The road to a stable job – without crippling debt

A novel grant program in Virginia is helping workers earn career-boosting occupational credentials.

Via Washington Monthly

It’s 6:45 a.m. during the height of summer construction season, and the asphalt plant at Cedar Mountain Stone Corporation in Mitchells, Virginia, has been buzzing with activity since before dawn. Thousands of pounds of crushed rock are moving along conveyor belts to be mixed with hot liquid asphalt in a gigantic drum, while trucks line up under a massive chute to take the finished asphalt away.

The company’s nearby quarry has been running 24/7, mining 8,000 tons a day of the high-quality granite for which this part of central Virginia is known. Some of this rock will end up cut and polished for people’s kitchen countertops, or lining streams and roadbeds, but much of it will end up in Cedar Mountain Stone’s asphalt plant, processed into blacktop for the thousands of miles of roads and highways that crisscross the state.

Making that asphalt is the job of Allen Miller, one of 11 apprentices at Cedar Mountain Stone. Like any good brew, good asphalt is hard to make. “We have to have certain gradations of stone, the right amount of dust, and not too much asphalt binder in it,” said Ed Dalrymple, Miller’s boss and the fourth-generation owner of Cedar Mountain Stone. “If we have all of that in the right proportions, the road’s going to last.”

Under the tutelage of a mentor at the company, Miller spends his days learning how to operate, fix and maintain the asphalt plant that is the lifeblood of the company; how to formulate asphalt so that it can withstand 20 years of freezes, thaws and the weight of thousands of tractor-trailers every day, and how to test it so that the quality of the state’s roadways passes the standards of the Virginia Department of Transportation (VDOT).

Under VDOT’s pay-for-performance requirements, well-built roads earn a bonus, while inferior blacktop will cost the company penalties. Hundreds of thousands of dollars are potentially at stake, which means Dalrymple is counting on Miller to do his job right. On any given day, Miller is out drilling core samples from freshly laid road beds, watching the computerized control panels monitoring the moisture levels of asphalt being mixed at the plant, or taking 20-pound samples of asphalt to the company’s on-site laboratory for analysis.

iller is 31 years old and has been at Cedar Mountain Stone for about 16 months, working from 6 a.m. to 6 p.m. or later every day. In the evenings, he goes to classes at Germanna Community College in nearby Fredericksburg for specialized classes in “asphalt technology” that are part of his apprenticeship. “It makes for some very long days,” he said.

But if he sticks it out, Miller will finish his apprenticeship with a journeyman’s license in industrial maintenance; multiple certifications in “asphalt technology” from the Virginia Asphalt Association, which will help him land jobs anywhere in the industry—and four years of work experience. Though he makes just $35,000 a year as an apprentice, his salary could jump to near six figures once he finishes his training.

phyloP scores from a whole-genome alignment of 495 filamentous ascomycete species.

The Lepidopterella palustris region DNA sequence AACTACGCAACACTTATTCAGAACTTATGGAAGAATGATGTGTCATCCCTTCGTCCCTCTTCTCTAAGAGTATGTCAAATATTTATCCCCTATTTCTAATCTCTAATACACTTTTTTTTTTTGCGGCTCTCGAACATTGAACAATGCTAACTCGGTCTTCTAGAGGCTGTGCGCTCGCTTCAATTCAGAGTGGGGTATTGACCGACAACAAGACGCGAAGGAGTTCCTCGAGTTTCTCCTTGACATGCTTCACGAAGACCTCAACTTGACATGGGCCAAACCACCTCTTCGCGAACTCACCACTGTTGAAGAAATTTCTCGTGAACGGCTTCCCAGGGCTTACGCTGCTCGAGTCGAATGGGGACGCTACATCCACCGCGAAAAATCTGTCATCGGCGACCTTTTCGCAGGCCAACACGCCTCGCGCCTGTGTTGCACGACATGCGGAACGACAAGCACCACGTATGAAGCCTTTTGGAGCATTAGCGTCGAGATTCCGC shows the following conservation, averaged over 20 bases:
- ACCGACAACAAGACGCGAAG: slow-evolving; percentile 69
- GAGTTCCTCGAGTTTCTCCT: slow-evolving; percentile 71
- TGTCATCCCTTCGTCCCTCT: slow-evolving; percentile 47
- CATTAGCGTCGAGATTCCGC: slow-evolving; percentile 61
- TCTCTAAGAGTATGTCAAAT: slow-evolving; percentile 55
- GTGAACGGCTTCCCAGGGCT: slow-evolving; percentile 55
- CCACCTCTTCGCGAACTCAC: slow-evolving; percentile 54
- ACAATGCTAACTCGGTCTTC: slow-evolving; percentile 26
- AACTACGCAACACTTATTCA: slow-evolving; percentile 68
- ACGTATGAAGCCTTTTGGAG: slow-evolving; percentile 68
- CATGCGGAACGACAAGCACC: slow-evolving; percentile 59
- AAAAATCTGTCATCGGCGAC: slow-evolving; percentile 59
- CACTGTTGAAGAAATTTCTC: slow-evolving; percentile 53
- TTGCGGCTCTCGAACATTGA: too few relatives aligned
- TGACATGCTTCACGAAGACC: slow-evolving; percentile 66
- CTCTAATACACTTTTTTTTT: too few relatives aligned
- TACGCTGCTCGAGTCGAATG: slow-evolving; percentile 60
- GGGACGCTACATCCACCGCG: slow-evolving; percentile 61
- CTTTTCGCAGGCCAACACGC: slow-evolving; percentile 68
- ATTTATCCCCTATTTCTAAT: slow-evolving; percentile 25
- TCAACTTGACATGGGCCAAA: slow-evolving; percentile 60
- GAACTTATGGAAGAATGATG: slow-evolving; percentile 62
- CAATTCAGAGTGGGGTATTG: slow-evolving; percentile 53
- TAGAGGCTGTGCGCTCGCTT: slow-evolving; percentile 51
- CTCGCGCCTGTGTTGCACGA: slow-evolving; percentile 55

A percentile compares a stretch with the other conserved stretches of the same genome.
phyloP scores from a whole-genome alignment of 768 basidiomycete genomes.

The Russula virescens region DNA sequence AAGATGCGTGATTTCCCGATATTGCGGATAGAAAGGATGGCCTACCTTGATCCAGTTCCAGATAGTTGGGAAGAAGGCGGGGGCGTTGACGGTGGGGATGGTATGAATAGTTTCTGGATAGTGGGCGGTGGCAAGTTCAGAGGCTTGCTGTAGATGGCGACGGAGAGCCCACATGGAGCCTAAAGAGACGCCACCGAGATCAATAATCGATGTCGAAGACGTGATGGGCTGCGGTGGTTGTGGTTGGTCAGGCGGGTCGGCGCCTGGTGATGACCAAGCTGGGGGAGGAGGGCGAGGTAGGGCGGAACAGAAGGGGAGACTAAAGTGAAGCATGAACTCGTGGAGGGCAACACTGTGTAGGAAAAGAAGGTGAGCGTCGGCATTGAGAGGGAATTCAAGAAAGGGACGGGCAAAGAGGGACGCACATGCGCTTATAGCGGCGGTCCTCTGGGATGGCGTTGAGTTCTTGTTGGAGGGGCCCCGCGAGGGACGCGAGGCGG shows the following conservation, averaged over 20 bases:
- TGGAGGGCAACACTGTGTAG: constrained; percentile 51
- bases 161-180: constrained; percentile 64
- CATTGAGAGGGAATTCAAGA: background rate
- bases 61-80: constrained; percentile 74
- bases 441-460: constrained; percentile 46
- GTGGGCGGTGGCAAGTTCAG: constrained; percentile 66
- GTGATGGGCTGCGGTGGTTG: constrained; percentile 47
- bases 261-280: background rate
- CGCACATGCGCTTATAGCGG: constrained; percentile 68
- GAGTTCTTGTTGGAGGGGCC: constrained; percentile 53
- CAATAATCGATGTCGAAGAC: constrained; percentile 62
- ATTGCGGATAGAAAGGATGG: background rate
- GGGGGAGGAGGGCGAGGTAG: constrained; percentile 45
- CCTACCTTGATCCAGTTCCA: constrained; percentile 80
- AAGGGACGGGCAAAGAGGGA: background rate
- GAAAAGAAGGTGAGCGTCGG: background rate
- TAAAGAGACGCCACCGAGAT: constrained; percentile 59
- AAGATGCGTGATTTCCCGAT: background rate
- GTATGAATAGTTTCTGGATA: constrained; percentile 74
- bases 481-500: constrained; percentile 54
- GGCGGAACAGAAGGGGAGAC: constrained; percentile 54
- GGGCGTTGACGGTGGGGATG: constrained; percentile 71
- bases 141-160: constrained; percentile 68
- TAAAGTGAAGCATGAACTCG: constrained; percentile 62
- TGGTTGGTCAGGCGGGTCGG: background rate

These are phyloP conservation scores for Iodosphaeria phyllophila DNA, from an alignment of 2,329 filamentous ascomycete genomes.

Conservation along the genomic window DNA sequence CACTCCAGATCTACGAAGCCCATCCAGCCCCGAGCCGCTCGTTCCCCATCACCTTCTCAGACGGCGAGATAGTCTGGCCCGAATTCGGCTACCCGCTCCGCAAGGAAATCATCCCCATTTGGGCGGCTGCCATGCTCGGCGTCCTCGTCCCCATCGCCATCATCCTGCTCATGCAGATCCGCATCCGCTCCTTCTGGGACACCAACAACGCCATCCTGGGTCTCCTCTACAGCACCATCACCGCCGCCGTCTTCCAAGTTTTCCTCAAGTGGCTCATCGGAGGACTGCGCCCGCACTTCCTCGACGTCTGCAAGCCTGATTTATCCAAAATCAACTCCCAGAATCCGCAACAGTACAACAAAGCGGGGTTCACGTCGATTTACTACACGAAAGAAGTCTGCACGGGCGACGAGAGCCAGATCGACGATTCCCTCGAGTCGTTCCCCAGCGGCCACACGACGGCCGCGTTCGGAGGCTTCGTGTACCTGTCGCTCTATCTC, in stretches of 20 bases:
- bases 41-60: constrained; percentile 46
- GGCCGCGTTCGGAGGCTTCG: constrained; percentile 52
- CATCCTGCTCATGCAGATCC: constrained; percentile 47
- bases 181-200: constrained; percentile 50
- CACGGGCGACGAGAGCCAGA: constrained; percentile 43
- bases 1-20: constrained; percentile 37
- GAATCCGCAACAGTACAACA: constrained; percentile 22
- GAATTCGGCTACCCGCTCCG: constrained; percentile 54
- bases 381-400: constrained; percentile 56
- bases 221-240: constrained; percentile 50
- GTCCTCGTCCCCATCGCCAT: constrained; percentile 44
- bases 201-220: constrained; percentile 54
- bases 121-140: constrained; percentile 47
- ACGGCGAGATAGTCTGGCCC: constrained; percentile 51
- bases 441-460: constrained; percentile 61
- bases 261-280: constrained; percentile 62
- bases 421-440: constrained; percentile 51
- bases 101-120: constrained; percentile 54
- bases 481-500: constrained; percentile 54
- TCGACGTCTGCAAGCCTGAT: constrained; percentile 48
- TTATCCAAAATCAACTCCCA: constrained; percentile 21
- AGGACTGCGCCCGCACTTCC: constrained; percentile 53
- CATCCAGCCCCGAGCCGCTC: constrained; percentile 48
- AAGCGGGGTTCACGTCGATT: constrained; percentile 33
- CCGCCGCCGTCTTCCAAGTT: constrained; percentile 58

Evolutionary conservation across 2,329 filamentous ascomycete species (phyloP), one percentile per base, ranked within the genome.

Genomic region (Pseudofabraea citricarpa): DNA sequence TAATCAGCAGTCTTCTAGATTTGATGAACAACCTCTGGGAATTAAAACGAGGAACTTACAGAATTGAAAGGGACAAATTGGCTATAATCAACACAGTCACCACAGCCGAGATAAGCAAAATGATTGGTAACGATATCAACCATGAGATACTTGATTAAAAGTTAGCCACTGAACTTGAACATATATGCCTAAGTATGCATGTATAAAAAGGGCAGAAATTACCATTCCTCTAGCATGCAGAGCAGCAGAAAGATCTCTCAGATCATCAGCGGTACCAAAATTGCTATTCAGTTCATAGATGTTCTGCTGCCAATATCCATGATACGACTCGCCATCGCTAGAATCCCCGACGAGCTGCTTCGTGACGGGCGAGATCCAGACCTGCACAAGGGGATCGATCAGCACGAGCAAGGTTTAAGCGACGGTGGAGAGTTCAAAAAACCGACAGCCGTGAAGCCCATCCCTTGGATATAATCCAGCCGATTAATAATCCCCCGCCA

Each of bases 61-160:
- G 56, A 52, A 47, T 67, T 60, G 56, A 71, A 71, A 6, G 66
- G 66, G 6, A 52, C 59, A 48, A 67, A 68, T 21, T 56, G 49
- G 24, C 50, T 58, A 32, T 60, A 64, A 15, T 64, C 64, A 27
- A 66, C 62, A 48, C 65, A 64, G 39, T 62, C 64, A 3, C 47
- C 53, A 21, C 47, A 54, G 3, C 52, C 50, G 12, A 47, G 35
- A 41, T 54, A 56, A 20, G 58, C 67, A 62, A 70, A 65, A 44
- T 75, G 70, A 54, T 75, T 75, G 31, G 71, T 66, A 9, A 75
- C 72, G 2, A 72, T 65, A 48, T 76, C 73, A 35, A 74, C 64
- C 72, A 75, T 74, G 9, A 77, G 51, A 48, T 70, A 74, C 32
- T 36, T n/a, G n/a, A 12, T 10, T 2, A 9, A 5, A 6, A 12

Best of all, Miller will have no school debt. Cedar Mountain Stone is paying for the cost of Miller’s coursework at Germanna with the help of the New Economy Workforce Credential Grant, which Virginia Gov. Terry McAuliffe launched in 2016 with bipartisan legislative support.  It’s the first program in the country to help pay for non-college-credit occupational credentials, says Sara Dunnigan, executive director of Virginia’s Board of Workforce Development. While other states are focused on “free college” or “free community college,” Virginia is the first to focus on free (or near-free) credentials.

Already, the state is seeing benefits. Workers like Miller are getting affordable access to industry-recognized occupational credentials that can boost their careers, while local industries are getting the trained workers they need. In the first year of the program, the program helped 2,173 Virginians earn workplace credentials.

Under the new program, which will cost $20 million over two years, the state picks up two-thirds of the cost of acquiring non-degree workplace credentials, such as the asphalt technology certifications Miller will receive, as well as commercial drivers’ licenses, IT certifications and other industry-recognized certificates, certifications and licenses from a list approved by the state. Students pay one-third of costs to ensure they have “skin in the game,” and training programs only get their grant monies if students complete their coursework and pass the licensing or other exams necessary to receive their credential.

While Miller’s apprenticeship is a multi-year commitment, many credentialing programs typically require only a few months of training and a few thousand dollars. But they can still translate into a huge boost in wages. An entry-level IT worker with CompTIA “A+” certification, for example, can expect to earn $18 to $25 an hour. Certified welders can earn as much as $62,100 a year, according to the Bureau of Labor Statistics, while the highest-paid electricians can make as much as $90,420. Many of the credentials on the state’s approved list involve so-called “middle skill” jobs, which require specialized training but no college degree. According to the National Skills Coalition, as many as 53 percent of all U.S. jobs fit into this category in 2015.

Continued at the Washington Monthly

 

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